This paper investigates the effect of the implementation of bilateral investment treaties (BITs) on the bilateral stocks of foreign direct investment (FDI). We argue that the understanding of how BITs affect FDI requires recognizing that multinational enterprises (MNEs) are not Stateless and that their investment return may well depend on the quality of political relations between the home and host countries. Using bilateral FDI data and event data to measure political interactions between countries, we show that the effect of the entry into force of a BIT crucially depends on the quality of political relations between the signatory countries; it increases FDI more between countries with tense relationships than between friendly countries. We also find evidence that BITs and good domestic institutions are complementary. BITs should therefore be understood as a mechanism for host governments to credibly commit not to expropriate investors in the future.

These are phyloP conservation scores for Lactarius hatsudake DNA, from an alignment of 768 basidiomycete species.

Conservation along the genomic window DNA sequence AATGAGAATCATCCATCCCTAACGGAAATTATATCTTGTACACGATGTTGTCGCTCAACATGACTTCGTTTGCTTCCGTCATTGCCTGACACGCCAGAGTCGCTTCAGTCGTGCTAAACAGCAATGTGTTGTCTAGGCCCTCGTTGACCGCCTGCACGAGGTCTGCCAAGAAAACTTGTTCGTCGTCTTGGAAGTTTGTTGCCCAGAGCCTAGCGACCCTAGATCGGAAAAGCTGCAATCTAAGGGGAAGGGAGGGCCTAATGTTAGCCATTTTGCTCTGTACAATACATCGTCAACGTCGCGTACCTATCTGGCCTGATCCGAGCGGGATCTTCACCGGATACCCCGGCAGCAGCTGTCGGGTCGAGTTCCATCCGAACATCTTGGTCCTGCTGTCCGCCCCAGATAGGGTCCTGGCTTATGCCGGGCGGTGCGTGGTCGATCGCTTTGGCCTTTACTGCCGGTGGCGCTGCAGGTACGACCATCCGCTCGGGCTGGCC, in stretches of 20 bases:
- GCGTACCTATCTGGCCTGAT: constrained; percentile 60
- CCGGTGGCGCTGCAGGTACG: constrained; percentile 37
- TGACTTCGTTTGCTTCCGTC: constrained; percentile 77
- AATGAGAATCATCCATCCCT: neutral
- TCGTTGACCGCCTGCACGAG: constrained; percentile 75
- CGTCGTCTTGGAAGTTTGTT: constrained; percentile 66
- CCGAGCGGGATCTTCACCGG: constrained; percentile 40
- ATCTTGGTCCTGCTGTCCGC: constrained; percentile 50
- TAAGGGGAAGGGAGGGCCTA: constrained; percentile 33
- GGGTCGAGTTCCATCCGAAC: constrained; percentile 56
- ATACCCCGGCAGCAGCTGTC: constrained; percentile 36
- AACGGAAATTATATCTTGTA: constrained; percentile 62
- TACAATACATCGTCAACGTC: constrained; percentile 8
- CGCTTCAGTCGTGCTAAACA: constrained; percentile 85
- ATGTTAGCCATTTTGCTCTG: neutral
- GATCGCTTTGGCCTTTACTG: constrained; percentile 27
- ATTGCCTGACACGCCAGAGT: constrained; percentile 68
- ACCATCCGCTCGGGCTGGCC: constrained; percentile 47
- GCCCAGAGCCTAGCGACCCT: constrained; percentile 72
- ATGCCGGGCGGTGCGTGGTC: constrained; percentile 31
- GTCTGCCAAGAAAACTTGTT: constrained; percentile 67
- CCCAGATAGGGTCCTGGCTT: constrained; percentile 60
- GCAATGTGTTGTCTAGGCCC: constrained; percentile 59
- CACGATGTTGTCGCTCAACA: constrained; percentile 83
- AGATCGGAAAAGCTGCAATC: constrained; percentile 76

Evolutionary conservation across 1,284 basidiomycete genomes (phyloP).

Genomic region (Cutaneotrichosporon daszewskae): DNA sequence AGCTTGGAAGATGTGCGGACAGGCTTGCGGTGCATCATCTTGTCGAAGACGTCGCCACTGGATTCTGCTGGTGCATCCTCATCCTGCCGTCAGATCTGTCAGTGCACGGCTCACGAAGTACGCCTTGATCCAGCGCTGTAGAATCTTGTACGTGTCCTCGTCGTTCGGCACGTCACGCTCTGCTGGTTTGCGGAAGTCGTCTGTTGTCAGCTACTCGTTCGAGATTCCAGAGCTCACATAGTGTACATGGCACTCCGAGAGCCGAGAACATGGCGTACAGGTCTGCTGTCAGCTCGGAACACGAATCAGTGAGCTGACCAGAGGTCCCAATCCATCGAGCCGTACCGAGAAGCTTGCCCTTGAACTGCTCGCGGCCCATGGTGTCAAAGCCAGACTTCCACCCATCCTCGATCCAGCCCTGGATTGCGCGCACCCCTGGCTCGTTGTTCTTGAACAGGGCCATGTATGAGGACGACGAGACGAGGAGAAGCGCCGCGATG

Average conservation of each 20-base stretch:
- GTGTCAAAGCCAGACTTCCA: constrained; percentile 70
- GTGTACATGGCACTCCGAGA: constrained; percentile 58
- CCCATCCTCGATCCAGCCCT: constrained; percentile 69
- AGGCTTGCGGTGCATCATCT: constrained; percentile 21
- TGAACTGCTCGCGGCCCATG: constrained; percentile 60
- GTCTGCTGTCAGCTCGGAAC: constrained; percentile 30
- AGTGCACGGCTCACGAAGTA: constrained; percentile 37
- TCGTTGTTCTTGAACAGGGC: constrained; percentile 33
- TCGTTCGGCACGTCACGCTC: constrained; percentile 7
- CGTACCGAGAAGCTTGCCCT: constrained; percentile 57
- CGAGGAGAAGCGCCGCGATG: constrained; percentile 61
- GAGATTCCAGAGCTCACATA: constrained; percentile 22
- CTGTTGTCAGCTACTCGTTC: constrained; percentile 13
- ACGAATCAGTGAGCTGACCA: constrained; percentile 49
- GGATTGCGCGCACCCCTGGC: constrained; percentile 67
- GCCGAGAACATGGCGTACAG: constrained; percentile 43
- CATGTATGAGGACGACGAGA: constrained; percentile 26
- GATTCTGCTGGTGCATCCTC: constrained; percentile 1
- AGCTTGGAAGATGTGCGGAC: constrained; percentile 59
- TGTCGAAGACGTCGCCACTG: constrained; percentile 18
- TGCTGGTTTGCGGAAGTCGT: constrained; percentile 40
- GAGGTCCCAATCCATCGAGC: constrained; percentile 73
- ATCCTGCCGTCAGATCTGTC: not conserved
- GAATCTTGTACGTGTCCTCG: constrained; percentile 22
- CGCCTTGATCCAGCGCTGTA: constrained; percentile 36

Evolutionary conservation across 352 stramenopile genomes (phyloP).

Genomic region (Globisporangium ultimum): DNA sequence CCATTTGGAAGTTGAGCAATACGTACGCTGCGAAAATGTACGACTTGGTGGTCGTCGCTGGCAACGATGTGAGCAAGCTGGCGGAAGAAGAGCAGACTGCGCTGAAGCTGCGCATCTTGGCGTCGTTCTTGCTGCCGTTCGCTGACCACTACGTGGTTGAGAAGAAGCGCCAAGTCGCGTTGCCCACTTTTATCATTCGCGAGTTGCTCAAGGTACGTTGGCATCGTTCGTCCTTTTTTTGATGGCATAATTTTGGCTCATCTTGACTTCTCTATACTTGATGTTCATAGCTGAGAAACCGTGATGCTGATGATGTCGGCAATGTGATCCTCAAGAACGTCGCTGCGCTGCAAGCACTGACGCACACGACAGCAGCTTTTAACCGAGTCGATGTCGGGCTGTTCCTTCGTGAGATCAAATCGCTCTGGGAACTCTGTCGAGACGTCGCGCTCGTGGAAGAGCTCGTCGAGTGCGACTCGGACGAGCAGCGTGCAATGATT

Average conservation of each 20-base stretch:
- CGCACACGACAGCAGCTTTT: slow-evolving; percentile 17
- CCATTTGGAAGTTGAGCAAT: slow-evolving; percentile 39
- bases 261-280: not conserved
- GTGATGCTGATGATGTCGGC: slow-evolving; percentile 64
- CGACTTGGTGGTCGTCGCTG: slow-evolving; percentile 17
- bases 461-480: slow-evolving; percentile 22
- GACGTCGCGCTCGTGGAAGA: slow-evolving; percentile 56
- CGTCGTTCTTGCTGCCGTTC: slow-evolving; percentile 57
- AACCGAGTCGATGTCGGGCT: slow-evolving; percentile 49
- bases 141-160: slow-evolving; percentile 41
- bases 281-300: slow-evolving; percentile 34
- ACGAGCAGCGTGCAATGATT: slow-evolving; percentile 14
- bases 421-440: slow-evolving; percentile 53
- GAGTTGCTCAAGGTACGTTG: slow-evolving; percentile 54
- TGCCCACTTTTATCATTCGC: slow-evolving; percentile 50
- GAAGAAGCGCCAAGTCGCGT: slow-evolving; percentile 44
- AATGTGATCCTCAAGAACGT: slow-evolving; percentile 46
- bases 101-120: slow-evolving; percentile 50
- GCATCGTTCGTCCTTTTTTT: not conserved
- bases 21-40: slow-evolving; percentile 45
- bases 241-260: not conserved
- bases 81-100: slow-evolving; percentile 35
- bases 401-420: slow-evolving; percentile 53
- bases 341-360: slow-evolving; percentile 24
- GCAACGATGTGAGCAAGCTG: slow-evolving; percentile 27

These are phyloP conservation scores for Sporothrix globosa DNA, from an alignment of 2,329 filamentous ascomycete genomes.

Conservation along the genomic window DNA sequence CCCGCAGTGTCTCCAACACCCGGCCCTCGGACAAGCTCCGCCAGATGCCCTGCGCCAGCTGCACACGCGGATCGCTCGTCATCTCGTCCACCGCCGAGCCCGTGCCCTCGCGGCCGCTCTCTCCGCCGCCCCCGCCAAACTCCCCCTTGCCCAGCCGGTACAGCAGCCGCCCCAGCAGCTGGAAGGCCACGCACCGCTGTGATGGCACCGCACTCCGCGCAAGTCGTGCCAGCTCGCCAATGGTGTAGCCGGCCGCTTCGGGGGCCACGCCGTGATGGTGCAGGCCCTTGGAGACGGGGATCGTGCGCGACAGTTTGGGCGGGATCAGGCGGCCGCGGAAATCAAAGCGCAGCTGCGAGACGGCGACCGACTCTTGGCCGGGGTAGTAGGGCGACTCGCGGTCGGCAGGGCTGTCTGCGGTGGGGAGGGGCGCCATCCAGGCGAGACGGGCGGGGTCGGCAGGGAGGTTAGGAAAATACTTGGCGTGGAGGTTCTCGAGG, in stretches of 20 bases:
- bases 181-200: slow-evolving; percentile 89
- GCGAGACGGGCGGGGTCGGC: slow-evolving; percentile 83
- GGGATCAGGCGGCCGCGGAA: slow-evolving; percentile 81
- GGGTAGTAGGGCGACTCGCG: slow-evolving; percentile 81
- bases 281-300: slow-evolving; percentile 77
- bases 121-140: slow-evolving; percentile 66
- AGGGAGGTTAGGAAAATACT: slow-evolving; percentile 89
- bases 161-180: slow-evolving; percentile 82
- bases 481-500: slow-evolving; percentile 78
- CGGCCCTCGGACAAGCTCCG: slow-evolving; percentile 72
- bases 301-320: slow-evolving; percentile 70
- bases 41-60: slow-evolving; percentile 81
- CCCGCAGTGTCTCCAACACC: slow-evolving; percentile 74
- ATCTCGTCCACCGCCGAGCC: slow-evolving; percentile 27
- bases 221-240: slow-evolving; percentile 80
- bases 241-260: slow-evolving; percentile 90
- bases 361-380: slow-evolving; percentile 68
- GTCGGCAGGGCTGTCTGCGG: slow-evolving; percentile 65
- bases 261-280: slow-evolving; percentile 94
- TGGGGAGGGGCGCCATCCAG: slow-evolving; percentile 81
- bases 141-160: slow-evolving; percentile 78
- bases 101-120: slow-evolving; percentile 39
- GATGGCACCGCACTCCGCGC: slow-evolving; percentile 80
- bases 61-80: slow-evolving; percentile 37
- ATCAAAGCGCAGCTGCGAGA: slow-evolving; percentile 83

- foreign direct investment
- interstate political relations
- bilateral investment treaties